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Federalists Seek Support in Texas

success and prosperity has made us haughty and unmindful of others in their adversity."

On the other hand, men like George Fisher, a Serbian by birth and former citizen of Mexico before his expulsion with José Antonio Mejía in 1835 for their liberal political views,[70]  which he disseminated through his newspaper, El Mercurio del Puerto de Matamoros, worked actively in behalf of the Federalist cause in Texas. Having recently received a divorce from his first wife[71]  and remarried, he was anxious to escape the harassment of three suits for debt in the October 1840 term of court by finding some sort of employment, perhaps filling the vacancy in the chief justiceship of Harris County, or serving as an agent to either the Mexican government or to the Federalists on the Río Grande, or going on a diplomatic mission to Spain or on a trip to California or Santa Fé in behalf of the Texas government. "I need an excitement under my present oppressed state of mind," he wrote a member of Congress, "which can only be had by travelling and I wish to do so, with honor to myself and profit to my country. The compensation is no object to me. I must have a diversion."[72]  In the Federalist cause he saw the opportunity for that diversion.

Although Fisher saw many reasons why Texas should remain aloof from the civil war in Mexico, he saw in the efforts to re-establish the constitution of 1824 in Mexico a chance for Texas to win the blessing of the Federal party in case that party were successful. Texas' cooperation in the Federalist cause could scarcely make the Centralists any more the enemy of Texas than they already claimed to be. Later, when the Federalists sponsored the idea of an independent republic of the Río Grande, Fisher pointed out the great commercial, manufacturing, and agricultural advantages to Texas that might accrue from friendly relations with the new nation, which would possess only one seaport of significance, Matamoros, situated thirty miles from the mouth of the Río Grande. The Federalists, he said, have no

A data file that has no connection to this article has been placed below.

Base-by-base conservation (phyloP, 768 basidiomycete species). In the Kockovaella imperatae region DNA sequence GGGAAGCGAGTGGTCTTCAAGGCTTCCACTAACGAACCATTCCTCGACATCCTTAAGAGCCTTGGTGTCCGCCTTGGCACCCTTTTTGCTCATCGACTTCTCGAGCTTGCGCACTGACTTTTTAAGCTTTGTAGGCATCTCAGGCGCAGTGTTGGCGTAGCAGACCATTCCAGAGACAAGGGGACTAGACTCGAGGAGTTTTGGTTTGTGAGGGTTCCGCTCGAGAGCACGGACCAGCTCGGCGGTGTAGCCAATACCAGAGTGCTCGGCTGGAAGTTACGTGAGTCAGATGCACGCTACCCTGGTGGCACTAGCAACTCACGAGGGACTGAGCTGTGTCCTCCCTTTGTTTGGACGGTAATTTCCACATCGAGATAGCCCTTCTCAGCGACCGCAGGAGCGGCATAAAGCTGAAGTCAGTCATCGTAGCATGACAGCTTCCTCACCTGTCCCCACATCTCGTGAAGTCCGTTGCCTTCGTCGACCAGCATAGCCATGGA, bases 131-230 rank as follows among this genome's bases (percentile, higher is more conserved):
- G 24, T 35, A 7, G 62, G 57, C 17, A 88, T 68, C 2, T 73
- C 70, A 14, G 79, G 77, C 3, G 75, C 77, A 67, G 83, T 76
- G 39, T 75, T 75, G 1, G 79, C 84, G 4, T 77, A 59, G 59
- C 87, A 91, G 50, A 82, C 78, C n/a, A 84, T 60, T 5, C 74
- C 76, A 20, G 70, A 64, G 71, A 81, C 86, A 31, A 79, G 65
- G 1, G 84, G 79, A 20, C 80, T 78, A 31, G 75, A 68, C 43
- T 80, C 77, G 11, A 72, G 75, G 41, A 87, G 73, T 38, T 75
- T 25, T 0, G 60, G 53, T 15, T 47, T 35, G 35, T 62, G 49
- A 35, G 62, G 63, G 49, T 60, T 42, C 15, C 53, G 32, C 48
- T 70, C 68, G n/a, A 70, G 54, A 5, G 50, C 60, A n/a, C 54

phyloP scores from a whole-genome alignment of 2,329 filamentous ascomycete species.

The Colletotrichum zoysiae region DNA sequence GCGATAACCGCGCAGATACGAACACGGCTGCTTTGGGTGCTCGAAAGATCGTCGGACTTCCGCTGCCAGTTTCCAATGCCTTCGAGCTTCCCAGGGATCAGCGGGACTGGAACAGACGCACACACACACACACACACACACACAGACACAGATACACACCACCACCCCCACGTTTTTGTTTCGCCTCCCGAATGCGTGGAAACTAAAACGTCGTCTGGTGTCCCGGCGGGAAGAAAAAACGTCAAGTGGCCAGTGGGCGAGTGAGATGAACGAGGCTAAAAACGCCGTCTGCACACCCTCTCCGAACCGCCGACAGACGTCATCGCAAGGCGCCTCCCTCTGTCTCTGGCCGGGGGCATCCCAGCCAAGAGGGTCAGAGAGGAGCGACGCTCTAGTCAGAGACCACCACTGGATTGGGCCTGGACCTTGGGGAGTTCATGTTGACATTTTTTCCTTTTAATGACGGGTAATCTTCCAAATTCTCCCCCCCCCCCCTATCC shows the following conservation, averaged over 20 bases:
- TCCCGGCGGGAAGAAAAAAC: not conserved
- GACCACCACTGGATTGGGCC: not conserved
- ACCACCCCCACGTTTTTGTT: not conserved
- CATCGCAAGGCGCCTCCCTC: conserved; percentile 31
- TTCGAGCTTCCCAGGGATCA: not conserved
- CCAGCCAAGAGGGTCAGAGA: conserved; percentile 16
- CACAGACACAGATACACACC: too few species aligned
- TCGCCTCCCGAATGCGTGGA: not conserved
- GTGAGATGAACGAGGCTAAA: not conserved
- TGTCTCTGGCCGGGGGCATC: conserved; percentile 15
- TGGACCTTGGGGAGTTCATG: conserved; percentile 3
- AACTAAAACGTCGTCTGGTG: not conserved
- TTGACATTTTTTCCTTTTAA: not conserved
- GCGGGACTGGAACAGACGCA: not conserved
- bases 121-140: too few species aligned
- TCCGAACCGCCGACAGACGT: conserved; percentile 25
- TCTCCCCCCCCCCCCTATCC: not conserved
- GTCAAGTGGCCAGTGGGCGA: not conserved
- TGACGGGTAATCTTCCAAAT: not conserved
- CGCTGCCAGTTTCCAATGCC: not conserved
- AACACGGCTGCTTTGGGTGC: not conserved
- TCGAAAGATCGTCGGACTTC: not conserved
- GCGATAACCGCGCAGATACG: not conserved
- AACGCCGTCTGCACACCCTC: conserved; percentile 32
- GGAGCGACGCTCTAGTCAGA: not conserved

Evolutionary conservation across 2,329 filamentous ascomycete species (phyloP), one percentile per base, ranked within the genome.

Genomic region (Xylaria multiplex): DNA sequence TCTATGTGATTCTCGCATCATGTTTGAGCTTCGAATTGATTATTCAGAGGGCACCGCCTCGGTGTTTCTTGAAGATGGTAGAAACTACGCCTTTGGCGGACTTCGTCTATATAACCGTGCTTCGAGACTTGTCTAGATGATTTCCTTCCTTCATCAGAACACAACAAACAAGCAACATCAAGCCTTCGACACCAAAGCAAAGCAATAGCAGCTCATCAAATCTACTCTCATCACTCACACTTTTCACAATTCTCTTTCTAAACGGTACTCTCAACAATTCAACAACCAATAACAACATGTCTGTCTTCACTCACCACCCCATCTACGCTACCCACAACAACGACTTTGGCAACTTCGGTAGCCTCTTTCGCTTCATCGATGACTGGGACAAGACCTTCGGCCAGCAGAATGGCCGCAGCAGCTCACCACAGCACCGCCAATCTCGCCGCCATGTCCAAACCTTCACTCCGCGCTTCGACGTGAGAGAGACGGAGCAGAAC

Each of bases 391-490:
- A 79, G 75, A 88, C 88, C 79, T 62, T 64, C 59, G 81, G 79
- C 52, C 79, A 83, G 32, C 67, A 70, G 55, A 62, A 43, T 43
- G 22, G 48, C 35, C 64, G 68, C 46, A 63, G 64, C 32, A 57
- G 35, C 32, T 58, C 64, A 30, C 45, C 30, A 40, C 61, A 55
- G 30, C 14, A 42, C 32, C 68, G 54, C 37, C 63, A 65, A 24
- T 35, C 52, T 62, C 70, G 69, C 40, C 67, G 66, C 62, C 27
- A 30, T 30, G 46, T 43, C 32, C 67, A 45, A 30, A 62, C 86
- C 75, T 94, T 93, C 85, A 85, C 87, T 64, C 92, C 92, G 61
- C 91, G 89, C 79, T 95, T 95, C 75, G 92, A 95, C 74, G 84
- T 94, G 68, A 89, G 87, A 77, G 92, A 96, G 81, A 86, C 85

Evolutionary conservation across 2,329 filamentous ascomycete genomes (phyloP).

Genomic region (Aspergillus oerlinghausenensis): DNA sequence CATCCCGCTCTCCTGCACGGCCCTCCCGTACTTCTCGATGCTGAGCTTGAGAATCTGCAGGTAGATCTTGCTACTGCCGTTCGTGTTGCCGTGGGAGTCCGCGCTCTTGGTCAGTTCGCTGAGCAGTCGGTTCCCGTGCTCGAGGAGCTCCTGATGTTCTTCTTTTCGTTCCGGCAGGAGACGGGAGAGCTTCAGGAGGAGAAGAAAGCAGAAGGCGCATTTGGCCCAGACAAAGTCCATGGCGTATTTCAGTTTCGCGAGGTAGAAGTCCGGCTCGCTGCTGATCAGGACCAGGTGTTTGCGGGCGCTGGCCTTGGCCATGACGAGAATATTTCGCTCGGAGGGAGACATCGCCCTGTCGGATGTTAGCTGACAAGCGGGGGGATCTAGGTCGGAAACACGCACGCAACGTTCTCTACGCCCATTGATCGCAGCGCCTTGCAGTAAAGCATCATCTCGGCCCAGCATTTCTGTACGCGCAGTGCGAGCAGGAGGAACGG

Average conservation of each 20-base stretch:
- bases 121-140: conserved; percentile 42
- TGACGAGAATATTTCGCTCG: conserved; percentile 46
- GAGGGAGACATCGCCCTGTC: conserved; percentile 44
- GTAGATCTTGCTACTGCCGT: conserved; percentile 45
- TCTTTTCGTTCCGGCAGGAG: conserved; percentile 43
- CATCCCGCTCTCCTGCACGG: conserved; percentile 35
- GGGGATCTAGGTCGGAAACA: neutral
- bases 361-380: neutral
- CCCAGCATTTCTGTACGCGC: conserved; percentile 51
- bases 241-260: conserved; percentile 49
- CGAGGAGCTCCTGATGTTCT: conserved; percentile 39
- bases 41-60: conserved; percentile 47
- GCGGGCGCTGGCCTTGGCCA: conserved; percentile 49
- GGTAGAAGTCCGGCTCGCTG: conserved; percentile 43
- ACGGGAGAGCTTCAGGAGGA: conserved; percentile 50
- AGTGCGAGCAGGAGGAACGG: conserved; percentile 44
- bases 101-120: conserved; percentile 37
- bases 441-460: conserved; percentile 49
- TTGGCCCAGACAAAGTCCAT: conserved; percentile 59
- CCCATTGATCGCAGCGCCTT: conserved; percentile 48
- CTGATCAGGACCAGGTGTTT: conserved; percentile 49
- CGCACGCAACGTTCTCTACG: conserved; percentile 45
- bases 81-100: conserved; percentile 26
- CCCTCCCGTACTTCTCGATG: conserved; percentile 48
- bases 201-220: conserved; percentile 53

. . . shipping for their imports and exports, nor have they any machinery, factories, breweries, distilleries, foundries, glassworks, saw mills, tanneries,

70. Eugene C. Barker, "The Tampico Expedition," in Quarterly of the Texas State Historical Association, VI (1902-1903), 170. For a biographical sketch of George Fisher, see Handbook of Texas, I, 600-601; Mary Fisher Parmenter, The Life of George Fisher, 1795-1873, and the History of the Fisher Family in Mississippi.

71. H. P. N. Gammel (ed.), Laws of Texas, II, 72.

72. G[eorge] F[isher] to Gov. Henry Smith, Houston, Oct. 29, 1840, in Domestic Correspondence (Texas), 1836-1846, ms.

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AFTER SAN JACINTO: The Texas-Mexican Frontier, 1836-1841
Joseph Milton Nance, 1963